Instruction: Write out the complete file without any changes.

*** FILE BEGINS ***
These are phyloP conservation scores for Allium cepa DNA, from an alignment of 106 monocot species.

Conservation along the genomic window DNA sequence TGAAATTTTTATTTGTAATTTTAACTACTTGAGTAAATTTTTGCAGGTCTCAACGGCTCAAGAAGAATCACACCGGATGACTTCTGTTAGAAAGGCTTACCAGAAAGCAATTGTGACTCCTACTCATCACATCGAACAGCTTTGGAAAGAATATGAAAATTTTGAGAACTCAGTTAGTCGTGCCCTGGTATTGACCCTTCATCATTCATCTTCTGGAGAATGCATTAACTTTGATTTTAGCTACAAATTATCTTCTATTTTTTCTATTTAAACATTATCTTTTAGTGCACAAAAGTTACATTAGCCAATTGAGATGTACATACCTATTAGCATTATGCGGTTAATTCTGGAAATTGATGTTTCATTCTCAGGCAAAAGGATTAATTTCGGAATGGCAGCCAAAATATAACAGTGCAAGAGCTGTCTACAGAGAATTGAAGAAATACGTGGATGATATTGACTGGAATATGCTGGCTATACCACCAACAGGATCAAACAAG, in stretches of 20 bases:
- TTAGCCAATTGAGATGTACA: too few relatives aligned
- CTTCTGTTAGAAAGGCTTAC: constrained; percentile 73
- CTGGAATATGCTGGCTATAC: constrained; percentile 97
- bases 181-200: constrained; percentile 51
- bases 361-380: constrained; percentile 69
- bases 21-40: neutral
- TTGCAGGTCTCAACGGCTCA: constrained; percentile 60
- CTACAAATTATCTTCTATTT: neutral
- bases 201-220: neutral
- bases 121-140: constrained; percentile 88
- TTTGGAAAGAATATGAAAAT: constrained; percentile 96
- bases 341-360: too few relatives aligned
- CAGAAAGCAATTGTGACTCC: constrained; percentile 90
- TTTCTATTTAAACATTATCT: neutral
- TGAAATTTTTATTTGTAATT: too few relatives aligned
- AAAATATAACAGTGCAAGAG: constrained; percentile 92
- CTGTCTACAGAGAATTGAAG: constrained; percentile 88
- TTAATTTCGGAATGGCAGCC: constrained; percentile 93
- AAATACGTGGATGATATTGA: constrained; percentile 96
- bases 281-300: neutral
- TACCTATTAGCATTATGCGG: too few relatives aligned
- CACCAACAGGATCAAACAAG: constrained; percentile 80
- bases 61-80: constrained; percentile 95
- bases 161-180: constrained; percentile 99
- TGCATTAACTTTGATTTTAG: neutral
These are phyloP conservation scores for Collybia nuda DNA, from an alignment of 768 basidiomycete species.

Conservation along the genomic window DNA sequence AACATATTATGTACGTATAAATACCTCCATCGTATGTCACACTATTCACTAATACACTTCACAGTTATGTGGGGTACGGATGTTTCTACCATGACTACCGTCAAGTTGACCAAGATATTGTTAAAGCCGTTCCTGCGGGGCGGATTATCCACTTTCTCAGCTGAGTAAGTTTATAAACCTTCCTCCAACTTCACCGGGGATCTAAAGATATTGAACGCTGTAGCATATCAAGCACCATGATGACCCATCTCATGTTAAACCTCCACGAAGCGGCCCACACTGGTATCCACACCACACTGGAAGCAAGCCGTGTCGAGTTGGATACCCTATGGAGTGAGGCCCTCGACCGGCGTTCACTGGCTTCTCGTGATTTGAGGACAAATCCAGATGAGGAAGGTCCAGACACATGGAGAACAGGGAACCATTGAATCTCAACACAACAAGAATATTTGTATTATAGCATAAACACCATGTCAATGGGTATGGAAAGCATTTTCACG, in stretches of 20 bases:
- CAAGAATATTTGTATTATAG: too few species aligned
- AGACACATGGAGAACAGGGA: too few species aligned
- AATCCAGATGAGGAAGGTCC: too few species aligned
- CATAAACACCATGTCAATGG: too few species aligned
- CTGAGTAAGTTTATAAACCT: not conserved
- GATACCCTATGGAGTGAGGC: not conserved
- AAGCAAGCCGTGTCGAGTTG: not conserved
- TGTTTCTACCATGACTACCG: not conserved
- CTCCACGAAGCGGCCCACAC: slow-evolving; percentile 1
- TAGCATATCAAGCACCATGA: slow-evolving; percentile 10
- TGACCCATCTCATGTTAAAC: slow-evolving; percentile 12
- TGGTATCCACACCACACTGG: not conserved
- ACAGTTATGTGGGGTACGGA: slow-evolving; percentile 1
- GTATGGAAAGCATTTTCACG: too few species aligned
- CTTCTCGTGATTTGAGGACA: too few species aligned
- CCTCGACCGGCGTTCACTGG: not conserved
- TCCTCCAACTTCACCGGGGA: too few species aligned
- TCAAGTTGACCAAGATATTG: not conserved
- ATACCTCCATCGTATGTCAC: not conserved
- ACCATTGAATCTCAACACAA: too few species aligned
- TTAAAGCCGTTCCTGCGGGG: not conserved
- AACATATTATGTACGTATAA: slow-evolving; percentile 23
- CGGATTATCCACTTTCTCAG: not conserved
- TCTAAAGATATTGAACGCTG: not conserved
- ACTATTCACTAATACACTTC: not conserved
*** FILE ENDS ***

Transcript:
These are phyloP conservation scores for Allium cepa DNA, from an alignment of 106 monocot species.

Conservation along the genomic window DNA sequence TGAAATTTTTATTTGTAATTTTAACTACTTGAGTAAATTTTTGCAGGTCTCAACGGCTCAAGAAGAATCACACCGGATGACTTCTGTTAGAAAGGCTTACCAGAAAGCAATTGTGACTCCTACTCATCACATCGAACAGCTTTGGAAAGAATATGAAAATTTTGAGAACTCAGTTAGTCGTGCCCTGGTATTGACCCTTCATCATTCATCTTCTGGAGAATGCATTAACTTTGATTTTAGCTACAAATTATCTTCTATTTTTTCTATTTAAACATTATCTTTTAGTGCACAAAAGTTACATTAGCCAATTGAGATGTACATACCTATTAGCATTATGCGGTTAATTCTGGAAATTGATGTTTCATTCTCAGGCAAAAGGATTAATTTCGGAATGGCAGCCAAAATATAACAGTGCAAGAGCTGTCTACAGAGAATTGAAGAAATACGTGGATGATATTGACTGGAATATGCTGGCTATACCACCAACAGGATCAAACAAG, in stretches of 20 bases:
- TTAGCCAATTGAGATGTACA: too few relatives aligned
- CTTCTGTTAGAAAGGCTTAC: constrained; percentile 73
- CTGGAATATGCTGGCTATAC: constrained; percentile 97
- bases 181-200: constrained; percentile 51
- bases 361-380: constrained; percentile 69
- bases 21-40: neutral
- TTGCAGGTCTCAACGGCTCA: constrained; percentile 60
- CTACAAATTATCTTCTATTT: neutral
- bases 201-220: neutral
- bases 121-140: constrained; percentile 88
- TTTGGAAAGAATATGAAAAT: constrained; percentile 96
- bases 341-360: too few relatives aligned
- CAGAAAGCAATTGTGACTCC: constrained; percentile 90
- TTTCTATTTAAACATTATCT: neutral
- TGAAATTTTTATTTGTAATT: too few relatives aligned
- AAAATATAACAGTGCAAGAG: constrained; percentile 92
- CTGTCTACAGAGAATTGAAG: constrained; percentile 88
- TTAATTTCGGAATGGCAGCC: constrained; percentile 93
- AAATACGTGGATGATATTGA: constrained; percentile 96
- bases 281-300: neutral
- TACCTATTAGCATTATGCGG: too few relatives aligned
- CACCAACAGGATCAAACAAG: constrained; percentile 80
- bases 61-80: constrained; percentile 95
- bases 161-180: constrained; percentile 99
- TGCATTAACTTTGATTTTAG: neutral
These are phyloP conservation scores for Collybia nuda DNA, from an alignment of 768 basidiomycete species.

Conservation along the genomic window DNA sequence AACATATTATGTACGTATAAATACCTCCATCGTATGTCACACTATTCACTAATACACTTCACAGTTATGTGGGGTACGGATGTTTCTACCATGACTACCGTCAAGTTGACCAAGATATTGTTAAAGCCGTTCCTGCGGGGCGGATTATCCACTTTCTCAGCTGAGTAAGTTTATAAACCTTCCTCCAACTTCACCGGGGATCTAAAGATATTGAACGCTGTAGCATATCAAGCACCATGATGACCCATCTCATGTTAAACCTCCACGAAGCGGCCCACACTGGTATCCACACCACACTGGAAGCAAGCCGTGTCGAGTTGGATACCCTATGGAGTGAGGCCCTCGACCGGCGTTCACTGGCTTCTCGTGATTTGAGGACAAATCCAGATGAGGAAGGTCCAGACACATGGAGAACAGGGAACCATTGAATCTCAACACAACAAGAATATTTGTATTATAGCATAAACACCATGTCAATGGGTATGGAAAGCATTTTCACG, in stretches of 20 bases:
- CAAGAATATTTGTATTATAG: too few species aligned
- AGACACATGGAGAACAGGGA: too few species aligned
- AATCCAGATGAGGAAGGTCC: too few species aligned
- CATAAACACCATGTCAATGG: too few species aligned
- CTGAGTAAGTTTATAAACCT: not conserved
- GATACCCTATGGAGTGAGGC: not conserved
- AAGCAAGCCGTGTCGAGTTG: not conserved
- TGTTTCTACCATGACTACCG: not conserved
- CTCCACGAAGCGGCCCACAC: slow-evolving; percentile 1
- TAGCATATCAAGCACCATGA: slow-evolving; percentile 10
- TGACCCATCTCATGTTAAAC: slow-evolving; percentile 12
- TGGTATCCACACCACACTGG: not conserved
- ACAGTTATGTGGGGTACGGA: slow-evolving; percentile 1
- GTATGGAAAGCATTTTCACG: too few species aligned
- CTTCTCGTGATTTGAGGACA: too few species aligned
- CCTCGACCGGCGTTCACTGG: not conserved
- TCCTCCAACTTCACCGGGGA: too few species aligned
- TCAAGTTGACCAAGATATTG: not conserved
- ATACCTCCATCGTATGTCAC: not conserved
- ACCATTGAATCTCAACACAA: too few species aligned
- TTAAAGCCGTTCCTGCGGGG: not conserved
- AACATATTATGTACGTATAA: slow-evolving; percentile 23
- CGGATTATCCACTTTCTCAG: not conserved
- TCTAAAGATATTGAACGCTG: not conserved
- ACTATTCACTAATACACTTC: not conserved